Thursday, March 12, 2009

History and Teacher Pay

Of course, as we should all know, very few things happen in a vacuum, particularly when it comes to public policy, education and funding. Joanne Jacobs has a post about education spending in Georgia, which is somewhat interesting, as far as it goes. But this comment struck a chord:
Joseph G. Martin Jr. of the Consortium for Adequate School Funding in Georgia says schools must spend more money on teacher pay now that educated women have other career options and on teaching students who aren’t fluent in English.
As I have argued before in this space (here and in a case study here) teacher pay is rarely as poor as some would have you think. Is teacher pay not quite what it should be for the role that teachers play in our society? I think there is a good arguement for that.

But the scale of teacher pay is subject to the past (and current) political and social forces. For example, as few as 50 years ago, most teachers were women because there were (honestly) fewer other professional opportunities for women. Whether that is right or wrong is the subject for a different time. Also at that time, if women did work outside the home, their income tended to be supplementary rather critical to household finances. (this is based on a married, two income family rather than a single woman working after college). Modern families often rely upon the teacher income as necessary rather than a luxury or supplemental income. Thus there is a drive (not without individual merits) to increase the pay for teachers. But such drives run counter to other forces, including general economic forces, that are exerting a downward pressure on teacher salaries.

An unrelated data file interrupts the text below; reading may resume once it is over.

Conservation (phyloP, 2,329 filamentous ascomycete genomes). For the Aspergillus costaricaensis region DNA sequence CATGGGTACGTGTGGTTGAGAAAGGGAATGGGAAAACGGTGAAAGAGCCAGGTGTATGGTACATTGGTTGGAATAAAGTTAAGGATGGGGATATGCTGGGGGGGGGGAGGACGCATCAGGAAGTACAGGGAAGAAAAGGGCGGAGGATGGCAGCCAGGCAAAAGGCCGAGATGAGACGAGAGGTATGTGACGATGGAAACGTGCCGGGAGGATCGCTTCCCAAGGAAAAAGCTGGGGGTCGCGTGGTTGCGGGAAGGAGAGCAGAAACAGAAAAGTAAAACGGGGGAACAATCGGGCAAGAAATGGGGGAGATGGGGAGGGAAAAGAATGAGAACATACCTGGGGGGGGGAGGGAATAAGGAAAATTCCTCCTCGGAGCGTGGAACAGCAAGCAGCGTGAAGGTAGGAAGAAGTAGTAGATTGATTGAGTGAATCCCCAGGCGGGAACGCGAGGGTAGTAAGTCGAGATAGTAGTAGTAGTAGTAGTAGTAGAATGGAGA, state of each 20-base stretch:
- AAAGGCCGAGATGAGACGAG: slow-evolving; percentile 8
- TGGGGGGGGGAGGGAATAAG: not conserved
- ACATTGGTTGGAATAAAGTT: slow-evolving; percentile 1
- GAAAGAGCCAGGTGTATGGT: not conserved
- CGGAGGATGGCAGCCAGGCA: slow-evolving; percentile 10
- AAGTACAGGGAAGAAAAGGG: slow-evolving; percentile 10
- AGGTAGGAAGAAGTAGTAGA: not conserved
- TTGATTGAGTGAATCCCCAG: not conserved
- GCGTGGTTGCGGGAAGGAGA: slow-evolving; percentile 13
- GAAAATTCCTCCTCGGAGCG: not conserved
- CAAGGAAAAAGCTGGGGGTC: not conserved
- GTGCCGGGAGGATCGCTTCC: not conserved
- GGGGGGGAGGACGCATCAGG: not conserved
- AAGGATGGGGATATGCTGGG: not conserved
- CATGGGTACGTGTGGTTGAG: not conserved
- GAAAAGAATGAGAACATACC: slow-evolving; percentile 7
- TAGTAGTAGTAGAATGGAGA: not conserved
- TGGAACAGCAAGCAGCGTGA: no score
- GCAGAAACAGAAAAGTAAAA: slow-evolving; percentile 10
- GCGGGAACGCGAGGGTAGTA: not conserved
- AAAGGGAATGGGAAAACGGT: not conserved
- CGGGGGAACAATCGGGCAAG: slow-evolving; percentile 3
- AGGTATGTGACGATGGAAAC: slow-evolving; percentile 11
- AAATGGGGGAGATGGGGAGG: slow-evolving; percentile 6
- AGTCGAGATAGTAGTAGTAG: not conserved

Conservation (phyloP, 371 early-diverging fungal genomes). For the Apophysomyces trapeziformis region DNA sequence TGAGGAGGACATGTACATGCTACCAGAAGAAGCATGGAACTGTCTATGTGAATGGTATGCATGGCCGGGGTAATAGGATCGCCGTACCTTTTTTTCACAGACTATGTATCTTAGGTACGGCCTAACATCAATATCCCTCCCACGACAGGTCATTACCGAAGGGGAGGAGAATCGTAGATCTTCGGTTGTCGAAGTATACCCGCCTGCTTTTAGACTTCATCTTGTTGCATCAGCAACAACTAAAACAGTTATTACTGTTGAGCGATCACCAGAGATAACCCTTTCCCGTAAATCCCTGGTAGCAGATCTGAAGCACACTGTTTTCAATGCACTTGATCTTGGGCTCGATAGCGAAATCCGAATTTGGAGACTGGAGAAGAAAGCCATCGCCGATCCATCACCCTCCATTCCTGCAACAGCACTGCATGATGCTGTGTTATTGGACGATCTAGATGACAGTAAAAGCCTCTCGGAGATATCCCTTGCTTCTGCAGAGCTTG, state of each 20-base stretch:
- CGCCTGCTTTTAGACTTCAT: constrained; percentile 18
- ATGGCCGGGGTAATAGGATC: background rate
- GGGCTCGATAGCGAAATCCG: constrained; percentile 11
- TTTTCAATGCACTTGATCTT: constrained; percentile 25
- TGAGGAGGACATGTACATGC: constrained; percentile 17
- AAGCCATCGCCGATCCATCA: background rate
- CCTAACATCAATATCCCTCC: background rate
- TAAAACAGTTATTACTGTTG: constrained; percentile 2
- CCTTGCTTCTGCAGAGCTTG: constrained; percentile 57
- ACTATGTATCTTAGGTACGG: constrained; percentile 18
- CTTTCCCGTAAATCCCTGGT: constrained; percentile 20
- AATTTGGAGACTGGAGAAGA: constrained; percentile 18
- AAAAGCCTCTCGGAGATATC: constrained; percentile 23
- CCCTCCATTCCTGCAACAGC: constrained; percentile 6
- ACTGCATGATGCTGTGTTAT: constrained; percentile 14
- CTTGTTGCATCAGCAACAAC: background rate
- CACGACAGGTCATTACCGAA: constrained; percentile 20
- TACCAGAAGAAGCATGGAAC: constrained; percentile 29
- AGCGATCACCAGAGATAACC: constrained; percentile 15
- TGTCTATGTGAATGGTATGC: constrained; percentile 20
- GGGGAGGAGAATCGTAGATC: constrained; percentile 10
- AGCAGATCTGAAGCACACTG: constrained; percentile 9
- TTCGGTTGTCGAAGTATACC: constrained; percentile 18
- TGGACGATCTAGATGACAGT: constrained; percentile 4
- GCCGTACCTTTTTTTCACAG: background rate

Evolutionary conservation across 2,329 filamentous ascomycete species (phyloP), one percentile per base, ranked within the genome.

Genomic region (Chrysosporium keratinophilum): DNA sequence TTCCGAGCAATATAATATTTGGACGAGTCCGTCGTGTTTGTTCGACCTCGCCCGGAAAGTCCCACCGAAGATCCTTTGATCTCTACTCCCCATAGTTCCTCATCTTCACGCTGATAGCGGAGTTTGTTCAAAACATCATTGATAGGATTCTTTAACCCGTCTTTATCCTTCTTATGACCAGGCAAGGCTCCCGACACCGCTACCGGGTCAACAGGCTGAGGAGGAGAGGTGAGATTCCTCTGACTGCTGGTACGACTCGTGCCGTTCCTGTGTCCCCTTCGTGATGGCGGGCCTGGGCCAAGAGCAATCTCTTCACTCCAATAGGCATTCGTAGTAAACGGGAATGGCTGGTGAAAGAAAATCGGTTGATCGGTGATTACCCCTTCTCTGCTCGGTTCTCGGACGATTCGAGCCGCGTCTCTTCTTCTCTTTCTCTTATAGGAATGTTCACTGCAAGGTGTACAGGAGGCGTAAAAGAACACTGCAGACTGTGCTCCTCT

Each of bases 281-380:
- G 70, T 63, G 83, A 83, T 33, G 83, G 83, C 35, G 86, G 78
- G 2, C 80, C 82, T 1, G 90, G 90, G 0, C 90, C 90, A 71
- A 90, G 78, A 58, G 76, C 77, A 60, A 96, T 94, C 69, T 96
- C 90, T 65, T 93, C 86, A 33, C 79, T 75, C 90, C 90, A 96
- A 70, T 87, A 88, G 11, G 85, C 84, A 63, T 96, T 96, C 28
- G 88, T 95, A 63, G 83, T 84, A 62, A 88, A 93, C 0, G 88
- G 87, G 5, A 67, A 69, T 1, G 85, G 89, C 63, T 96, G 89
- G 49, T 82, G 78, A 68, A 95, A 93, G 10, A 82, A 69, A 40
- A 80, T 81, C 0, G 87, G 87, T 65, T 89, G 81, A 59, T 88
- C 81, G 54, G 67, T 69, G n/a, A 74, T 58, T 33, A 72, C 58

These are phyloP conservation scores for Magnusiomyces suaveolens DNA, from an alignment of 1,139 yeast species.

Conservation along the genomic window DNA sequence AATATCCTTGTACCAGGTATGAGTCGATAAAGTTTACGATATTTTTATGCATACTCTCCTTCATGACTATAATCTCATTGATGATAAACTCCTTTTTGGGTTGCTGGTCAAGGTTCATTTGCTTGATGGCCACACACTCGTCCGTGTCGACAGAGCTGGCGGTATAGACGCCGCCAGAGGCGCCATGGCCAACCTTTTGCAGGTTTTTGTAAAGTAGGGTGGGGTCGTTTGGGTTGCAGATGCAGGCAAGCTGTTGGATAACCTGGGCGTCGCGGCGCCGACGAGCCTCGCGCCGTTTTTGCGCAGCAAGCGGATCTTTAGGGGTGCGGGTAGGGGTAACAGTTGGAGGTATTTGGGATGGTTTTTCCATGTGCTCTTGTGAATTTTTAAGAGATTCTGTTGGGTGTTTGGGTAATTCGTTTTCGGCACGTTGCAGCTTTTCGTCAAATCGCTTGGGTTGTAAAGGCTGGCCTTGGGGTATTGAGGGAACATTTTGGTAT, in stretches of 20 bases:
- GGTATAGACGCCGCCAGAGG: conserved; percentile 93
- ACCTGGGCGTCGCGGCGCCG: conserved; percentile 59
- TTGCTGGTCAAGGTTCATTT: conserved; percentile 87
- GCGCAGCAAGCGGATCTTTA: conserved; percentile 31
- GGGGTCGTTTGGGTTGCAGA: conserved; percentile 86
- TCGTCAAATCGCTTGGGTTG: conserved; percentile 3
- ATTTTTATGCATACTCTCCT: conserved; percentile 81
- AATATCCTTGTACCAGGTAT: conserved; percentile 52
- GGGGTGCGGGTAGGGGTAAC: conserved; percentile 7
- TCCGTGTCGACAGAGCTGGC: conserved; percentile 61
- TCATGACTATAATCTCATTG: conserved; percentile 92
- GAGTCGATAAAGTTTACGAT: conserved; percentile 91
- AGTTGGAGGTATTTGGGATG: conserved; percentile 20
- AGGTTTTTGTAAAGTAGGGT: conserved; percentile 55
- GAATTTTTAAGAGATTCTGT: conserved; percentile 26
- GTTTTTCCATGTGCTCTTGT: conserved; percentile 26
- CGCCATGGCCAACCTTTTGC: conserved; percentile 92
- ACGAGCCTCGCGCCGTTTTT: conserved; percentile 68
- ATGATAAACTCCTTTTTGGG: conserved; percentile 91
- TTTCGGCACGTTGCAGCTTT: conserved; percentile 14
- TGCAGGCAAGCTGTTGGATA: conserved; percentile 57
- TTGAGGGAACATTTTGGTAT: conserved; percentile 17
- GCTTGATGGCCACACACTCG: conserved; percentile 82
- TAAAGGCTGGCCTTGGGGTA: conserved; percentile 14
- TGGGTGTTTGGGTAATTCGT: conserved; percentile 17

Forces, like smaller class sizes, union contracts that focus on credentials and years of service, tend to exert downward pressures on salaries. Smaller class sizes requires more teachers, which means a larger labor pool which reduces the quality of teachers necessary to fill all the positions. More bodies means that the finite pool of resources to pay teachers is divided among a larger population. Additionally, in order to achieve mandatory step increses based on years of service, teacher contracts receive smaller pay raises for simple time in position, rather larger pay raises based on things like success (however measured) in a classroom. The consequence is that pay does not go up quickly for teachers who show good improvement in their own skills and knowledge in relation to their peers.

So the history of a large female labor pool in teaching no so long ago, coupled with the modern political and policy pressures has created a situation where teacher salaries simply cannot go much higher without a drastic re-think of how we manage our schools and employ our teachers.

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